If the spots are fresh, rub them over with a piece of cloth that has been dipped into pulverized china clay, repeating the operation several times, and then brush with soap and water. When the spots are old brush with distilled water and finest French plaster energetically, then bleach with chloride of lime that is put on a piece of white cloth. If the piece of marble is small enough to permit it, soak it for a few hours in refined benzine.

Preparation for Cleaning Marble, Furniture, and Metals, Especially Copper

This preparation is claimed to give very quickly perfect brilliancy, persisting without soiling either the hand or the articles, and without leaving any odor of copper. The following is the composition for 100 parts of the product: Wax, 2.4 parts; oil of turpentine, 9.4 parts; acetic acid, 42 parts; citric acid, 42 parts; white soap, 42 parts.

Removing Oil Stains from Marble

Saturate fuller's earth with a solution of equal parts of soap liniment, ammonia, and water; apply to the greasy part of the marble; keep there for some hours, pressed down with a smoothing iron sufficiently hot to warm the mass, and as it evaporates occasionally renew the solution. When wiped off dry the stain will have nearly disappeared. Some days later, when more oil works toward the surface repeat the operation. A few such treatments should suffice.

Cleaning Terra Cotta

After having carefully removed all dust, paint the terra cotta, by means of a brush, with a mixture of slightly gummed water and finely powdered terra cotta.

Renovation of Polished and Varnished Surfaces of Wood, Stone, etc

This is composed of the following ingredients, though the proportions may be varied: Cereal flour or wood pulp, 38.5 parts; hydrochloric acid, 45 parts; chloride of lime, 16 parts; turpentine, 0.5 part. After mixing the ingredients thoroughly in order to form a homogeneous paste, the object to be treated is smeared with it and allowed to stand for some time. The paste on the surface is then removed by passing over it quickly a piece of soft leather or a brush, which will remove dirt, grease, and other deleterious substances. By rubbing gently with a cloth or piece of leather a polished surface will be imparted to wood, and objects of metal will be rendered lustrous.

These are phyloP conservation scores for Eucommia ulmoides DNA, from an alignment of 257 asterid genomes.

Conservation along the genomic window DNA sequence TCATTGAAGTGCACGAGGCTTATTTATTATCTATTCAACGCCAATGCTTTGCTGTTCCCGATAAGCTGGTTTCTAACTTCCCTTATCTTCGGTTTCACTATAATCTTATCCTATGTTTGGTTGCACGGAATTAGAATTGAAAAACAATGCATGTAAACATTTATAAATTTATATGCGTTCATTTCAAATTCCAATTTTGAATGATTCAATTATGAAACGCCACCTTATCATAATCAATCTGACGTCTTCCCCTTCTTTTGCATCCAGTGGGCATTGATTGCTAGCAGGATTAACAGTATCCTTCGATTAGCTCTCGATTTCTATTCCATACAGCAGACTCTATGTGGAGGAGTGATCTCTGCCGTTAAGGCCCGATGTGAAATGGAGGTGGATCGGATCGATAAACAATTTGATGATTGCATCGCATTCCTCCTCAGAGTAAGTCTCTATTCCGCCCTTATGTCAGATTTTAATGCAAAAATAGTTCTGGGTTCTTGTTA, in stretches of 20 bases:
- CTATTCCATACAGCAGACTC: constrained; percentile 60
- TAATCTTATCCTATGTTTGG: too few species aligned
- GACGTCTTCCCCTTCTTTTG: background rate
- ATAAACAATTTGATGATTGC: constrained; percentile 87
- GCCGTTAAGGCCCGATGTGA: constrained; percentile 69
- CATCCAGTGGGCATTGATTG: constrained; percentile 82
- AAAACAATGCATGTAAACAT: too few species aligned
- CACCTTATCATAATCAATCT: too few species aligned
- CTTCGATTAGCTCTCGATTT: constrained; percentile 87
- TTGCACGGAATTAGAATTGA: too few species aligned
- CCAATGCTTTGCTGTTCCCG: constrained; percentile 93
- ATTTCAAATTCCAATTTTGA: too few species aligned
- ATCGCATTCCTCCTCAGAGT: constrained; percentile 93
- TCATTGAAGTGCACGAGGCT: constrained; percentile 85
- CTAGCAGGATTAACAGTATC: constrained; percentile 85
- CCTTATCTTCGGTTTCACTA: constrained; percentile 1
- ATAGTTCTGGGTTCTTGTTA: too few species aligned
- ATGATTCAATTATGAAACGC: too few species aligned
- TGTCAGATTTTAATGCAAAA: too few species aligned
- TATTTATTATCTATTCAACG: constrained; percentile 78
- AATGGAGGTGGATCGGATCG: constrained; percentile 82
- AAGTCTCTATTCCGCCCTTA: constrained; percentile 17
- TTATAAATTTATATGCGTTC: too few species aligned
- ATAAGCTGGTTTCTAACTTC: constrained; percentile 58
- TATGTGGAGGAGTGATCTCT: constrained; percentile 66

The addition of chloride of lime tends to keep the paste moist, thus allowing the ready removal of the paste without damaging the varnish or polish, while the turpentine serves as a disinfectant and renders the odor less disagreeable during the operation.

The preparation is rapid in its action, and does not affect the varnished or polished surfaces of wood or marble. While energetic in its cleansing action on brass and other metallic objects, it is attended with no corrosive effect.

Nitrate of Silver Spots

To remove these spots from white marble, they should be painted with Javelle water, and after having been washed, passed over a concentrated solution of thiosulphate of soda (hyposulphite).

To Remove Oil-Paint Spots from Sandstones

This may be done by washing the spots with pure turpentine oil, then covering the place with white argillaceous earth (pipe clay), leaving it to dry, and finally rubbing with sharp soda lye, using a brush. Caustic ammonia also removes oil-paint spots from sandstones.